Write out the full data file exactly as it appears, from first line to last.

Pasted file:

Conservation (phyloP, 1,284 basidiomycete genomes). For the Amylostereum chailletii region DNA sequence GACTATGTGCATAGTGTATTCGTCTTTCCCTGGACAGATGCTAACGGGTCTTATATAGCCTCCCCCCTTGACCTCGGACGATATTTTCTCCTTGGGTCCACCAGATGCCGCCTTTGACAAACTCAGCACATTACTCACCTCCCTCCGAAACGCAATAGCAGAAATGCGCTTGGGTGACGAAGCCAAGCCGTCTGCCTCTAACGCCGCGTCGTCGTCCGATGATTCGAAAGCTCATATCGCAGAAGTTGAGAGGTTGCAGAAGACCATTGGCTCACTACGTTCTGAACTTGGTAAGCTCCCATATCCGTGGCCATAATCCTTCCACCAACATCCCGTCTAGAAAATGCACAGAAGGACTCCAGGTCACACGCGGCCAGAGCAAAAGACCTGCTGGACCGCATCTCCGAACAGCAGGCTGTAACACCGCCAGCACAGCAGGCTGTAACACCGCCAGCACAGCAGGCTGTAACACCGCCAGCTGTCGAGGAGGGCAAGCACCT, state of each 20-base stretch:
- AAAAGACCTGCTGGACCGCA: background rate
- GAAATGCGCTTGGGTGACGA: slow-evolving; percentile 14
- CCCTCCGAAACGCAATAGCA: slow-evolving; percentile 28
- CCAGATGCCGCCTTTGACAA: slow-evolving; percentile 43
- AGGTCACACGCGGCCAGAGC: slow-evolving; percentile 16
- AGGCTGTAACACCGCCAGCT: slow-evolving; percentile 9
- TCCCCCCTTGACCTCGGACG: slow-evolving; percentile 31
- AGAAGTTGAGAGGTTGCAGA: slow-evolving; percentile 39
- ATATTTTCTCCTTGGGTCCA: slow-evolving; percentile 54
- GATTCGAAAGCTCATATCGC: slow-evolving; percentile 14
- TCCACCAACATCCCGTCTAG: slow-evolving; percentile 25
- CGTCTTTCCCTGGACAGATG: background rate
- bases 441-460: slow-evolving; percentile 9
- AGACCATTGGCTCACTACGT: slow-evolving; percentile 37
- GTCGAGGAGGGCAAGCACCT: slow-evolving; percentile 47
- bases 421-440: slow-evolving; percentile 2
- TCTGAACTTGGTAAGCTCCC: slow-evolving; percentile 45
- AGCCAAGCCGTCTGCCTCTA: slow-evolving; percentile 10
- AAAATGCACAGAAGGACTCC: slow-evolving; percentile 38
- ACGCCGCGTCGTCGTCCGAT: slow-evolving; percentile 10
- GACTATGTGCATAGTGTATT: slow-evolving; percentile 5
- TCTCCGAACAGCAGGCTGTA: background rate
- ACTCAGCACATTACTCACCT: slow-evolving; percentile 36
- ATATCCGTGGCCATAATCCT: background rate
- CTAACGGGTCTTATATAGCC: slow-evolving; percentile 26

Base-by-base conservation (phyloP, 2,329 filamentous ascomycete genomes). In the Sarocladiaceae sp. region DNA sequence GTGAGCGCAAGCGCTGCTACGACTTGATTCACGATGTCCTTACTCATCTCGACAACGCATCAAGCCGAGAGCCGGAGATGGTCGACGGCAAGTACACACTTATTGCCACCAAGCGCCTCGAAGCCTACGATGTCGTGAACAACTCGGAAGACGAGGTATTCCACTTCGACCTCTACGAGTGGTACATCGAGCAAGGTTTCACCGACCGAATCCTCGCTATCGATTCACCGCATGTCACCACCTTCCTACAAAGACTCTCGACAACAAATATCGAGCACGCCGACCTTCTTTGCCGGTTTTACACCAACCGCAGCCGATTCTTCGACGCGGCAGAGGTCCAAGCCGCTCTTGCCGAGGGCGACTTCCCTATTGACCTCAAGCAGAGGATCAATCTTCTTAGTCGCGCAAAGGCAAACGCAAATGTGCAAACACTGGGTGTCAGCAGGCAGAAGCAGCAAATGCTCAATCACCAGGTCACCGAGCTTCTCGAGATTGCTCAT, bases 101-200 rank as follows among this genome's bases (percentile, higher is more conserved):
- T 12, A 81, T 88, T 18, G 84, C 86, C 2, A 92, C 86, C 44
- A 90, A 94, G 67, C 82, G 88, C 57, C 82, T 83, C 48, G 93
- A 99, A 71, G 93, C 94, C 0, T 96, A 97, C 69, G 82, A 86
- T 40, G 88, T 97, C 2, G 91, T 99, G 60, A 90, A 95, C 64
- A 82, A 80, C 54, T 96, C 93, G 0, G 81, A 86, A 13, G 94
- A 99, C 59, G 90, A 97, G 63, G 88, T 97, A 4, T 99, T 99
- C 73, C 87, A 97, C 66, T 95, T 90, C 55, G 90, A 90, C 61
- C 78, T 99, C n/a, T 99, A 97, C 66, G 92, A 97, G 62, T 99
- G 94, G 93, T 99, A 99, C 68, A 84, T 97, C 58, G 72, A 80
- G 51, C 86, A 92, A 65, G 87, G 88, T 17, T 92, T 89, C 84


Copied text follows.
Conservation (phyloP, 1,284 basidiomycete genomes). For the Amylostereum chailletii region DNA sequence GACTATGTGCATAGTGTATTCGTCTTTCCCTGGACAGATGCTAACGGGTCTTATATAGCCTCCCCCCTTGACCTCGGACGATATTTTCTCCTTGGGTCCACCAGATGCCGCCTTTGACAAACTCAGCACATTACTCACCTCCCTCCGAAACGCAATAGCAGAAATGCGCTTGGGTGACGAAGCCAAGCCGTCTGCCTCTAACGCCGCGTCGTCGTCCGATGATTCGAAAGCTCATATCGCAGAAGTTGAGAGGTTGCAGAAGACCATTGGCTCACTACGTTCTGAACTTGGTAAGCTCCCATATCCGTGGCCATAATCCTTCCACCAACATCCCGTCTAGAAAATGCACAGAAGGACTCCAGGTCACACGCGGCCAGAGCAAAAGACCTGCTGGACCGCATCTCCGAACAGCAGGCTGTAACACCGCCAGCACAGCAGGCTGTAACACCGCCAGCACAGCAGGCTGTAACACCGCCAGCTGTCGAGGAGGGCAAGCACCT, state of each 20-base stretch:
- AAAAGACCTGCTGGACCGCA: background rate
- GAAATGCGCTTGGGTGACGA: slow-evolving; percentile 14
- CCCTCCGAAACGCAATAGCA: slow-evolving; percentile 28
- CCAGATGCCGCCTTTGACAA: slow-evolving; percentile 43
- AGGTCACACGCGGCCAGAGC: slow-evolving; percentile 16
- AGGCTGTAACACCGCCAGCT: slow-evolving; percentile 9
- TCCCCCCTTGACCTCGGACG: slow-evolving; percentile 31
- AGAAGTTGAGAGGTTGCAGA: slow-evolving; percentile 39
- ATATTTTCTCCTTGGGTCCA: slow-evolving; percentile 54
- GATTCGAAAGCTCATATCGC: slow-evolving; percentile 14
- TCCACCAACATCCCGTCTAG: slow-evolving; percentile 25
- CGTCTTTCCCTGGACAGATG: background rate
- bases 441-460: slow-evolving; percentile 9
- AGACCATTGGCTCACTACGT: slow-evolving; percentile 37
- GTCGAGGAGGGCAAGCACCT: slow-evolving; percentile 47
- bases 421-440: slow-evolving; percentile 2
- TCTGAACTTGGTAAGCTCCC: slow-evolving; percentile 45
- AGCCAAGCCGTCTGCCTCTA: slow-evolving; percentile 10
- AAAATGCACAGAAGGACTCC: slow-evolving; percentile 38
- ACGCCGCGTCGTCGTCCGAT: slow-evolving; percentile 10
- GACTATGTGCATAGTGTATT: slow-evolving; percentile 5
- TCTCCGAACAGCAGGCTGTA: background rate
- ACTCAGCACATTACTCACCT: slow-evolving; percentile 36
- ATATCCGTGGCCATAATCCT: background rate
- CTAACGGGTCTTATATAGCC: slow-evolving; percentile 26

Base-by-base conservation (phyloP, 2,329 filamentous ascomycete genomes). In the Sarocladiaceae sp. region DNA sequence GTGAGCGCAAGCGCTGCTACGACTTGATTCACGATGTCCTTACTCATCTCGACAACGCATCAAGCCGAGAGCCGGAGATGGTCGACGGCAAGTACACACTTATTGCCACCAAGCGCCTCGAAGCCTACGATGTCGTGAACAACTCGGAAGACGAGGTATTCCACTTCGACCTCTACGAGTGGTACATCGAGCAAGGTTTCACCGACCGAATCCTCGCTATCGATTCACCGCATGTCACCACCTTCCTACAAAGACTCTCGACAACAAATATCGAGCACGCCGACCTTCTTTGCCGGTTTTACACCAACCGCAGCCGATTCTTCGACGCGGCAGAGGTCCAAGCCGCTCTTGCCGAGGGCGACTTCCCTATTGACCTCAAGCAGAGGATCAATCTTCTTAGTCGCGCAAAGGCAAACGCAAATGTGCAAACACTGGGTGTCAGCAGGCAGAAGCAGCAAATGCTCAATCACCAGGTCACCGAGCTTCTCGAGATTGCTCAT, bases 101-200 rank as follows among this genome's bases (percentile, higher is more conserved):
- T 12, A 81, T 88, T 18, G 84, C 86, C 2, A 92, C 86, C 44
- A 90, A 94, G 67, C 82, G 88, C 57, C 82, T 83, C 48, G 93
- A 99, A 71, G 93, C 94, C 0, T 96, A 97, C 69, G 82, A 86
- T 40, G 88, T 97, C 2, G 91, T 99, G 60, A 90, A 95, C 64
- A 82, A 80, C 54, T 96, C 93, G 0, G 81, A 86, A 13, G 94
- A 99, C 59, G 90, A 97, G 63, G 88, T 97, A 4, T 99, T 99
- C 73, C 87, A 97, C 66, T 95, T 90, C 55, G 90, A 90, C 61
- C 78, T 99, C n/a, T 99, A 97, C 66, G 92, A 97, G 62, T 99
- G 94, G 93, T 99, A 99, C 68, A 84, T 97, C 58, G 72, A 80
- G 51, C 86, A 92, A 65, G 87, G 88, T 17, T 92, T 89, C 84